By Vanessa Ceceña
Minors and families chose, and continue to choose, the dangerous and lengthy journey from Central American to the U.S.-Mexico border, simply because it’s a more appealing option than remaining in their communities of origin.
Many flee the proliferation of gang violence, the continued lack of economic opportunities. Others travel to reunify with family members whom they have not seen for years. Last year we witnessed the greatest surge of Central Americans arriving to our border seeking refuge. By the end of fiscal year 2015, a total of 26,685 unaccompanied minors had arrived at the Southwest U.S.-Mexico border.
The Obama Administration received much pressure from pro-immigrant rights groups to respond to the surge and to the obvious Central American refugee dilemma. On December 3, 2014, the U.S. government officially announced Central American Minors (CAM), an in-Country Refugee/Parole Processing program for Minors in Honduras, El Salvador and Guatemala. While some Central American countries have been designated refugee countries in the past, this is the first time the U.S. has initiated an in-country refugee application process in this region.
CAM allows parents who are residing in the U.S. to initiate the refugee status process for their minor child while the child remains in the country of origin. The parent has to have one of the following immigration statuses or defenses: Legal Permanent Residents (LPR), Temporary Protected Status (TPS), Parolee, Deferred Action (including DACA), Deferred Enforced Departure or Withholding of Removal. For those who have been issued deferred action, it must have been issued for at least one year. The parent’s status or defense must be valid at the time of applying.
DNA testing is part of the process in order to confirm the relationship. This is not an uncommon practice, as it is commonly requested during family petition processes, especially when obtaining a government issued birth certificate is impossible, as well as in other cases.
For those who are denied refugee status, they will still be able to enter the U.S. by being paroled in. Again, this is not a process created simply for CAM. Cubans and Haitians are paroled into the country when they arrive to a port of entry. Point is that this isn’t something Obama pulled out of his magic hat. It’s simply being applied to another group.
Regardless, given the ongoing hostile political climate around immigration, opposition to CAM was expected. Judicial Watch provides the perfect example of hate towards immigrants that we are currently seeing in our conservative political landscape. The same rhetoric is part of the anti-CAM argument: immigrants are going to come and use taxpayer’s money to get free services (i.e. food stamps, healthcare and free education).
In addition, the program has been attacked for not only being limited to minors, but for also benefiting the parent residing with the child in the home country. There are restrictions and requirements to this. First off, the parent must prove that he/she is part of the same economic household as the minor. The parents have to be legally married at the time of the submission of the application. If these two basic requirements are met, then the parent may also be included in the application.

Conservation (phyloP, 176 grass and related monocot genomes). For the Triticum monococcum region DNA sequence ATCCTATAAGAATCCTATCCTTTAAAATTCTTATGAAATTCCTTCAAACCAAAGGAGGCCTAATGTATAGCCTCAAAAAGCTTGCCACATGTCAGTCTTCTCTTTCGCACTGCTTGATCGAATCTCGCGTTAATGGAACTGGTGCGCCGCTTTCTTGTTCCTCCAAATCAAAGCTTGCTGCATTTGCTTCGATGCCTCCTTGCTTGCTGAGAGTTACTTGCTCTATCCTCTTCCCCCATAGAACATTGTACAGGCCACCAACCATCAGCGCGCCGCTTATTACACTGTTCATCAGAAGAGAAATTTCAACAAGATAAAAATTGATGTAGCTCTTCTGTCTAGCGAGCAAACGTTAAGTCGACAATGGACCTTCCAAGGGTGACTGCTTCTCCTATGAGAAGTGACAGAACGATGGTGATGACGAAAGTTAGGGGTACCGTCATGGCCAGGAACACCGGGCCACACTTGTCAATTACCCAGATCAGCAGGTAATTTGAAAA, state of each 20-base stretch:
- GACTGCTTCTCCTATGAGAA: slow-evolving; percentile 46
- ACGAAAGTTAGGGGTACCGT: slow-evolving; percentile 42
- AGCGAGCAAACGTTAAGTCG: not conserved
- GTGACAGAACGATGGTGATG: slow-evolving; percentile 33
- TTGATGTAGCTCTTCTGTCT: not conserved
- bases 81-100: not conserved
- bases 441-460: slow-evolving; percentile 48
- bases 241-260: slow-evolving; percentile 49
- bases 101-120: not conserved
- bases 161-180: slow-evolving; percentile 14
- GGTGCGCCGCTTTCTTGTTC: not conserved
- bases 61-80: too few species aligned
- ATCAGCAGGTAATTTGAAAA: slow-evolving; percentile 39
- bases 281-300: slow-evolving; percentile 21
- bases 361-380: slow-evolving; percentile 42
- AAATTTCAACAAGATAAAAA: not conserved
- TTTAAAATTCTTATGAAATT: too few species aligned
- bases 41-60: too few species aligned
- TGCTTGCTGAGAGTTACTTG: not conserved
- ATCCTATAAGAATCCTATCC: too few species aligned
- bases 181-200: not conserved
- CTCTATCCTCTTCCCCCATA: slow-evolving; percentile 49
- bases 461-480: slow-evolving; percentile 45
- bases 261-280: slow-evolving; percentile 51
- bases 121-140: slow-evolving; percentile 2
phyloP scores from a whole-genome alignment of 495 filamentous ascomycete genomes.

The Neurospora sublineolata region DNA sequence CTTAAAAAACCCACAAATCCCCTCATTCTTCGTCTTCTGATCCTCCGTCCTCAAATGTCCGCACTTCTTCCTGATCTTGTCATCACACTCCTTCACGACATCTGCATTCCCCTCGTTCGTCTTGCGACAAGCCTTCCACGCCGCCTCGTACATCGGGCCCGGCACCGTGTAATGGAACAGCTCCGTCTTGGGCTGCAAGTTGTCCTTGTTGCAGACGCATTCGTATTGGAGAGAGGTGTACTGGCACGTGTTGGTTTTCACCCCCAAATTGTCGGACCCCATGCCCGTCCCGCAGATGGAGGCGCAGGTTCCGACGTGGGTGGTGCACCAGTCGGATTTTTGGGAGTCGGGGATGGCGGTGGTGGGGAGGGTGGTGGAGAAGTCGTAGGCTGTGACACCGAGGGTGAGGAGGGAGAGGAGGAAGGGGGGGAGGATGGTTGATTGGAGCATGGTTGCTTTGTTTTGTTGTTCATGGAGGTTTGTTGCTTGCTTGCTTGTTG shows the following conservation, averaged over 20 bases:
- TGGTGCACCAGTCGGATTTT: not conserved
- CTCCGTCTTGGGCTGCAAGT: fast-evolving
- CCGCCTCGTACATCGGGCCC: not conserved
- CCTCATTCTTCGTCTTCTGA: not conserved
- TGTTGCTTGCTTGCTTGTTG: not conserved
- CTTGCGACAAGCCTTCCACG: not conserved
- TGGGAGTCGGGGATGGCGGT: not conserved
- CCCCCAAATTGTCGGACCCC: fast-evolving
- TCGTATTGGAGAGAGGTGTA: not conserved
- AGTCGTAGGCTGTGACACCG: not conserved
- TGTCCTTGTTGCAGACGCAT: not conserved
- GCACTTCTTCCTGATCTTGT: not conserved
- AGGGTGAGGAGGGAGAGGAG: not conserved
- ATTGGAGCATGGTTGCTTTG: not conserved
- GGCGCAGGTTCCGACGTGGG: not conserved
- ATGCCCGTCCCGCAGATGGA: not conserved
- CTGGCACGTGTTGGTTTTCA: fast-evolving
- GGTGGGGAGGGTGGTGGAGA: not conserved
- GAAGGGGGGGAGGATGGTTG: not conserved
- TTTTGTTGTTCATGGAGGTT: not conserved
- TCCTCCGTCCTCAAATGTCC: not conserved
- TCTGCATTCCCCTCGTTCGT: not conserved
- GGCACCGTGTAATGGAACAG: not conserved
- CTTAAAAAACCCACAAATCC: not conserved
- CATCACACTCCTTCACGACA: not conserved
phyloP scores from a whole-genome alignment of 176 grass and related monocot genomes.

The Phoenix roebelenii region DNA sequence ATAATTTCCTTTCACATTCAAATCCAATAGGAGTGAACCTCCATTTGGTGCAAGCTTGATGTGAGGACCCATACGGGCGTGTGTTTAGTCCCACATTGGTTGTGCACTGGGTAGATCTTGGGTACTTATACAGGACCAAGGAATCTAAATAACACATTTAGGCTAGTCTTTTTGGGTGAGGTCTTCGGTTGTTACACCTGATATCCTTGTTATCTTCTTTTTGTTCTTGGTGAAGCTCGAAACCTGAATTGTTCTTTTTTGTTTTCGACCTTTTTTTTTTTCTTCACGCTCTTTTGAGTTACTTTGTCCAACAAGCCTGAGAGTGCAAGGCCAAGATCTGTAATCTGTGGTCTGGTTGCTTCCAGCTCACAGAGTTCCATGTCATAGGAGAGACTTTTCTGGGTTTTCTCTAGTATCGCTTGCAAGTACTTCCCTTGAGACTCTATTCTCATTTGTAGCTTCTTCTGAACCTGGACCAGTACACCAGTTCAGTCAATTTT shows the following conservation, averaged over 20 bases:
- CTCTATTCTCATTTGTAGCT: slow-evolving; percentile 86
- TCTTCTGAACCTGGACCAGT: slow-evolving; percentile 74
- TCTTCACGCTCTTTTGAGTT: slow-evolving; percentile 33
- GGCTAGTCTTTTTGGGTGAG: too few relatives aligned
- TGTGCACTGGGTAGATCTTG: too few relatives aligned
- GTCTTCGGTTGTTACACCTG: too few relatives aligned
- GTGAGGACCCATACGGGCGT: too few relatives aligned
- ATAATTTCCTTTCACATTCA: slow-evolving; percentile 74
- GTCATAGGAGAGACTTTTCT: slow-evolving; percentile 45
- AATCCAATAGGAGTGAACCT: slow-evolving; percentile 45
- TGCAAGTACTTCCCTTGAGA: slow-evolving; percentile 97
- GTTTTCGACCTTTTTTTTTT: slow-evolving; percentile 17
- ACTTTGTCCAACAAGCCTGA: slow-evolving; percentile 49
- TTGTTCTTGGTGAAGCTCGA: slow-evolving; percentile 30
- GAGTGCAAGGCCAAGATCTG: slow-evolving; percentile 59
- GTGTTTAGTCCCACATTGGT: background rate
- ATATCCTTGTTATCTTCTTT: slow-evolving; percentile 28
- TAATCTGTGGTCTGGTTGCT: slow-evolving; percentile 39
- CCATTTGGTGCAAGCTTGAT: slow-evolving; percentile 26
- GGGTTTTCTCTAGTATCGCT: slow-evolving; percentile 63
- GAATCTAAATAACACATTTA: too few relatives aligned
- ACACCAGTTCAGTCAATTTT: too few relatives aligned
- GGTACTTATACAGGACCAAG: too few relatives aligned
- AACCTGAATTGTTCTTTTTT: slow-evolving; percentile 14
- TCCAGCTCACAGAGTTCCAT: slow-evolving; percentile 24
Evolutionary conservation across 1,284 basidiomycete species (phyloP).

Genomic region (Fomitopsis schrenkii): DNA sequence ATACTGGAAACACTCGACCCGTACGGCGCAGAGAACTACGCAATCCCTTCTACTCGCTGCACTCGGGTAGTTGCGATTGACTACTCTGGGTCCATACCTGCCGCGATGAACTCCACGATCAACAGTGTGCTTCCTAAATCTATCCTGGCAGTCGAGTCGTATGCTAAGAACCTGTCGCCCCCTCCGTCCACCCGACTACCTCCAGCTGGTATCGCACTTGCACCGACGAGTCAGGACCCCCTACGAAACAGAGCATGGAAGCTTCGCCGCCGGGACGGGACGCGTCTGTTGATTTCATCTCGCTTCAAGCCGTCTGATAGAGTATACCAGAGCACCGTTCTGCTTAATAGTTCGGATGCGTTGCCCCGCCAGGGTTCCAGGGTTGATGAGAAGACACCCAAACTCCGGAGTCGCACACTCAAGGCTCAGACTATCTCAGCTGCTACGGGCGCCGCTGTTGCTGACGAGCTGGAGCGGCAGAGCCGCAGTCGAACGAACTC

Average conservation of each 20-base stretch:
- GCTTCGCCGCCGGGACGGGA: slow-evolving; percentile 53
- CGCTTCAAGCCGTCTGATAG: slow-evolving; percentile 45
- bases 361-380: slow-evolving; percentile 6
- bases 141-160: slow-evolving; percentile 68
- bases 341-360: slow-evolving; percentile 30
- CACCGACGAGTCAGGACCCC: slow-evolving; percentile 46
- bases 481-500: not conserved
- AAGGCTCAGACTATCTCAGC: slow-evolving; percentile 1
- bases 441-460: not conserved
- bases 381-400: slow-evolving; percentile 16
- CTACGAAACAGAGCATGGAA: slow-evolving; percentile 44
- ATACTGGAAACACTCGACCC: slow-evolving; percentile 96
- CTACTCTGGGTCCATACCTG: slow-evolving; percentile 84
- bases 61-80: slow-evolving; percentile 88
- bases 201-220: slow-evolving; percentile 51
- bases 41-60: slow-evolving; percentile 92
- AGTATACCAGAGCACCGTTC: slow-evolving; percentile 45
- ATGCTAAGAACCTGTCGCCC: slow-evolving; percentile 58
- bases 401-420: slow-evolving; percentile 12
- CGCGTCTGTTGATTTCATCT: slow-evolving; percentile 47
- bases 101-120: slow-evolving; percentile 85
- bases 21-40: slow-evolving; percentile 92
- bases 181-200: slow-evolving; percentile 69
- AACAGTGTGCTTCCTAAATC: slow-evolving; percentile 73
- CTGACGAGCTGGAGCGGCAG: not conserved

While I do believe that CAM will be beneficial to some families, I can’t help but think of the many families that will not be able to benefit from this program primarily because the parent does not have some type of immigration status or authorized stay.
From my experience working at an unaccompanied minors shelter, it was rare for the parents to have some form of status. If they did, they would have petitioned for their children instead of having them risk their lives making the long and dangerous journey.
The parents that flooded to the border during the height of the surge will not be able to petition for any of their children who remained in their home country. Children of undocumented parents will continue to make the long and treacherous journey, which becomes more dangerous every day as Mexican officials attempt to crack down on unauthorized migration.
So, while the Obama Administration received a pat on the back for responding to the Central American refugee crisis, the reality is that it is not a solution. It was a strategic political move to curtail the pressure from pro-immigrant rights groups. The U.S. and other countries that receive refugees need to not only provide them with refuge, but the actual problems in the home countries need to be resolved. Solve the issues that are driving people out of their country and you will have an end to the refugee crisis.
Vanessa Ceceña is a native San Diegan who grew up on the U.S.-Mexico border. She received her Master of Social Work from the University of Southern California and her Bachelor’s degree in International Development Studies from the University of California, Los Angeles. Her focus has been on immigration and Mexican indigenous communities from Oaxaca. She can be contacted at firstname.lastname@example.org or on Facebook.